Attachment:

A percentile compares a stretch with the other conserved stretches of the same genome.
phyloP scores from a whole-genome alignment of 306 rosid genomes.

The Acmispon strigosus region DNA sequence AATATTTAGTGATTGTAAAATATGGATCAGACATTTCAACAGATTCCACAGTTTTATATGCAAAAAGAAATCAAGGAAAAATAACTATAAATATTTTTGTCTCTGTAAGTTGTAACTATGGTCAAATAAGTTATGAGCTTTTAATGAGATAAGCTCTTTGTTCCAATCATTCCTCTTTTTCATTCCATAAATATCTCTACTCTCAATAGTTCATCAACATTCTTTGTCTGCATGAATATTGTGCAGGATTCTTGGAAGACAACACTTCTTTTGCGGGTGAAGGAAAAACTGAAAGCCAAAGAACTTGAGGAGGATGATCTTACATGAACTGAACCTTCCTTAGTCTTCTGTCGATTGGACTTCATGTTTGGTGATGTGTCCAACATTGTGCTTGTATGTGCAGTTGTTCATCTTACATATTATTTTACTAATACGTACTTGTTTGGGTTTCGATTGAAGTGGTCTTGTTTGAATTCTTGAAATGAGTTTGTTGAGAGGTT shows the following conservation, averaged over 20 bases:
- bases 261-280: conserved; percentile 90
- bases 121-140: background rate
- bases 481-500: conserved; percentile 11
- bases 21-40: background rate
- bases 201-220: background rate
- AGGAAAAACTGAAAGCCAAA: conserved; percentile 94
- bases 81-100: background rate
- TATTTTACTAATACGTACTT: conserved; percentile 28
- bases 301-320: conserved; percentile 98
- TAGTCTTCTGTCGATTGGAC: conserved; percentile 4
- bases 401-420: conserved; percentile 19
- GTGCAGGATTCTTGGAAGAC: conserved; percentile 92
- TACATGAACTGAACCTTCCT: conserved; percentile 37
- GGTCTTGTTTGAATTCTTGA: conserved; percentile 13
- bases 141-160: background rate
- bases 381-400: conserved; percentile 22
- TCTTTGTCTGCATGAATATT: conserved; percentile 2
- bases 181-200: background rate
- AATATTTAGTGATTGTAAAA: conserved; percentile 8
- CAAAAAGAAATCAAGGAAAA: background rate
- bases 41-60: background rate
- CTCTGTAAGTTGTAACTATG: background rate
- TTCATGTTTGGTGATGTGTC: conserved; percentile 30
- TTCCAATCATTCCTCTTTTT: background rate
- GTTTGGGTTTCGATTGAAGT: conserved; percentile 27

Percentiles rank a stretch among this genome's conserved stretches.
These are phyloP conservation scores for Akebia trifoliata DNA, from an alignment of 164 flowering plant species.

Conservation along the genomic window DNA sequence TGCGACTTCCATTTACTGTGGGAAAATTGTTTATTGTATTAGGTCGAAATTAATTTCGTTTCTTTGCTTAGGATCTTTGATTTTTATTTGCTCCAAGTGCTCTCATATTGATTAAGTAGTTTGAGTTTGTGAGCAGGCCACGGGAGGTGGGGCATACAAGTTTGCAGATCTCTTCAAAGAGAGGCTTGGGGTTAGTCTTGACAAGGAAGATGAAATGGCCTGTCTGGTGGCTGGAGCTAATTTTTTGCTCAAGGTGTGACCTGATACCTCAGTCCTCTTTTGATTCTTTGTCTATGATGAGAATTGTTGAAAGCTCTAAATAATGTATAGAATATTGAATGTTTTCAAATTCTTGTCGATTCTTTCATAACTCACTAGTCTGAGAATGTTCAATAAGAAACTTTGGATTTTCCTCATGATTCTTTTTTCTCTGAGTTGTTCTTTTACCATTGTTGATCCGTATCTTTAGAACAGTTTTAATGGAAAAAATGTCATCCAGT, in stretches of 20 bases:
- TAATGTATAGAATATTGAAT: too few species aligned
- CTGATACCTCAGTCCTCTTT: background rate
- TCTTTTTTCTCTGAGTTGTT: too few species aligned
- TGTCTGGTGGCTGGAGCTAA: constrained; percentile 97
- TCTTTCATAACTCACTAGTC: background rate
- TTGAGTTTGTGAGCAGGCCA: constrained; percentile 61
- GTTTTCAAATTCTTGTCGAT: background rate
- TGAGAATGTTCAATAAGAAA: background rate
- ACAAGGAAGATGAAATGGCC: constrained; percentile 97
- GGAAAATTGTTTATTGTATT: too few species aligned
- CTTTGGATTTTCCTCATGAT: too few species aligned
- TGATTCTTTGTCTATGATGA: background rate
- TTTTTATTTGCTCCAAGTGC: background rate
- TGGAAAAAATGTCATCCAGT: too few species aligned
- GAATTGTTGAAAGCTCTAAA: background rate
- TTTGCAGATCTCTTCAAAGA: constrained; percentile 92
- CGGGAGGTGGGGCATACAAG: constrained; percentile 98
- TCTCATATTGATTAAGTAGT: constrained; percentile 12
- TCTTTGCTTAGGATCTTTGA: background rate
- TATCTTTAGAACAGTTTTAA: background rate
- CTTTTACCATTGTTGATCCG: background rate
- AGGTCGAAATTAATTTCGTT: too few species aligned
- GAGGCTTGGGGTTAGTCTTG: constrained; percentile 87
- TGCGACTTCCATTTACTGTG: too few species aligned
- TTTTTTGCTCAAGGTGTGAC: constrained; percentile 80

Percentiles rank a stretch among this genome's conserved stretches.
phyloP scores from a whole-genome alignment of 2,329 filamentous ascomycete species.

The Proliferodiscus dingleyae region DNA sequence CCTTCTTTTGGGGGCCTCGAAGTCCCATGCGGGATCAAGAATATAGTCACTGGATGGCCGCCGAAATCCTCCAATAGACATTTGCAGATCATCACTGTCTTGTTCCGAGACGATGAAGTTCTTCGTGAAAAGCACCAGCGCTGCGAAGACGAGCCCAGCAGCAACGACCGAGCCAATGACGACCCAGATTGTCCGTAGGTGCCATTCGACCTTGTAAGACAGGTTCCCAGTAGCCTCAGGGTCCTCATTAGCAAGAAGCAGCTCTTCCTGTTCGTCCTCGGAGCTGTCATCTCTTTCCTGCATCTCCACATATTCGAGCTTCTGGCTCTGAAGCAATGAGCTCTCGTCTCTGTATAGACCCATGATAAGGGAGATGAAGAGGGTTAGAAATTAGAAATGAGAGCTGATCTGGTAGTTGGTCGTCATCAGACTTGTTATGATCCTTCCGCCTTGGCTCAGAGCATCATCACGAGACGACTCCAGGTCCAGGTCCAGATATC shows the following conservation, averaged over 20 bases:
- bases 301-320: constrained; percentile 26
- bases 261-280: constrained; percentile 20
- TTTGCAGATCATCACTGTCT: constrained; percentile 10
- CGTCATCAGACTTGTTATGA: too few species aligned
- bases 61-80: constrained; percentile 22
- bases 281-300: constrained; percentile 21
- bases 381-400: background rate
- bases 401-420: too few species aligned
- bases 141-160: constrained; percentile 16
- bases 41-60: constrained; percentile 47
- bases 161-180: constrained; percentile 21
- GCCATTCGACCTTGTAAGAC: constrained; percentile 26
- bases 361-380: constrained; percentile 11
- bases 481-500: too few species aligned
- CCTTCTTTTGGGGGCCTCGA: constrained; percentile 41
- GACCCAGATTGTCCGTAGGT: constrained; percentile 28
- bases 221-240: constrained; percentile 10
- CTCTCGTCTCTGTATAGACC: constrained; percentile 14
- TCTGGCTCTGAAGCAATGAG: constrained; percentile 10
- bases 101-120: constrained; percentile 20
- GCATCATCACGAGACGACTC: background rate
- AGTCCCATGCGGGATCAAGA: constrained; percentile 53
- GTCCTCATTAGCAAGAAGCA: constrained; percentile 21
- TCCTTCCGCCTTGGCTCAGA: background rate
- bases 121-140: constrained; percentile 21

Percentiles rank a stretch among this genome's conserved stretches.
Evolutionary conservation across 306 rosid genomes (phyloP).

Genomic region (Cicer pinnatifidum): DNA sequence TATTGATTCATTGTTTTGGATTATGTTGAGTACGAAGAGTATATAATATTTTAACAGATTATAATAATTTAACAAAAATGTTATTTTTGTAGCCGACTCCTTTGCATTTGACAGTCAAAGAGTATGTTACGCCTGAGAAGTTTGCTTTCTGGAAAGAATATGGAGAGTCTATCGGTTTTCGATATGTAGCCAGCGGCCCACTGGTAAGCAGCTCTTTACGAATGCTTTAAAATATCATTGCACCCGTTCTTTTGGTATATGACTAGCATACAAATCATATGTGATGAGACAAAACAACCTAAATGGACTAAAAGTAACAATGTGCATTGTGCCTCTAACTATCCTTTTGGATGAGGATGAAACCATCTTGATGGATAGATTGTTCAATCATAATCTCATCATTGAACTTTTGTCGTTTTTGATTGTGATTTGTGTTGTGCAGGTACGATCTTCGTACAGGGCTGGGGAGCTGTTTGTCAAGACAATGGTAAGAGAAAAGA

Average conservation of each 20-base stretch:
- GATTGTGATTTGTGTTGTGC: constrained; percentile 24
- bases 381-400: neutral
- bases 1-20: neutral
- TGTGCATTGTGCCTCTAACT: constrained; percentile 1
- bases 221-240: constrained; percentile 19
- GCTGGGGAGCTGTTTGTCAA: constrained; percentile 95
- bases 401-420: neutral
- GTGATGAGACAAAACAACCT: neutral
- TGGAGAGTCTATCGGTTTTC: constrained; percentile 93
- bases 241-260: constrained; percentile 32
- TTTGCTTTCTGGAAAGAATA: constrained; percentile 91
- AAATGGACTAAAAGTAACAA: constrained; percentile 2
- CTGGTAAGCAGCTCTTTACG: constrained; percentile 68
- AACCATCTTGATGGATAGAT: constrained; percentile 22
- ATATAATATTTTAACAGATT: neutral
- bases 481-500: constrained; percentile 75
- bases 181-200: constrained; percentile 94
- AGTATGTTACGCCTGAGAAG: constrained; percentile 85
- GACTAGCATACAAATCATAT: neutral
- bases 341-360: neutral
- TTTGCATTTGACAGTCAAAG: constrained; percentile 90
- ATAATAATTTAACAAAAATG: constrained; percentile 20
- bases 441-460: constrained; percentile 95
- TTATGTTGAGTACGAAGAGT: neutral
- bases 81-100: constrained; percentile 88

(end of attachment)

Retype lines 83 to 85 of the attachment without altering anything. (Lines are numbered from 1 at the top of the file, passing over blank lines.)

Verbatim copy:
- TCCTTCCGCCTTGGCTCAGA: background rate
- bases 121-140: constrained; percentile 21

Percentiles rank a stretch among this genome's conserved stretches.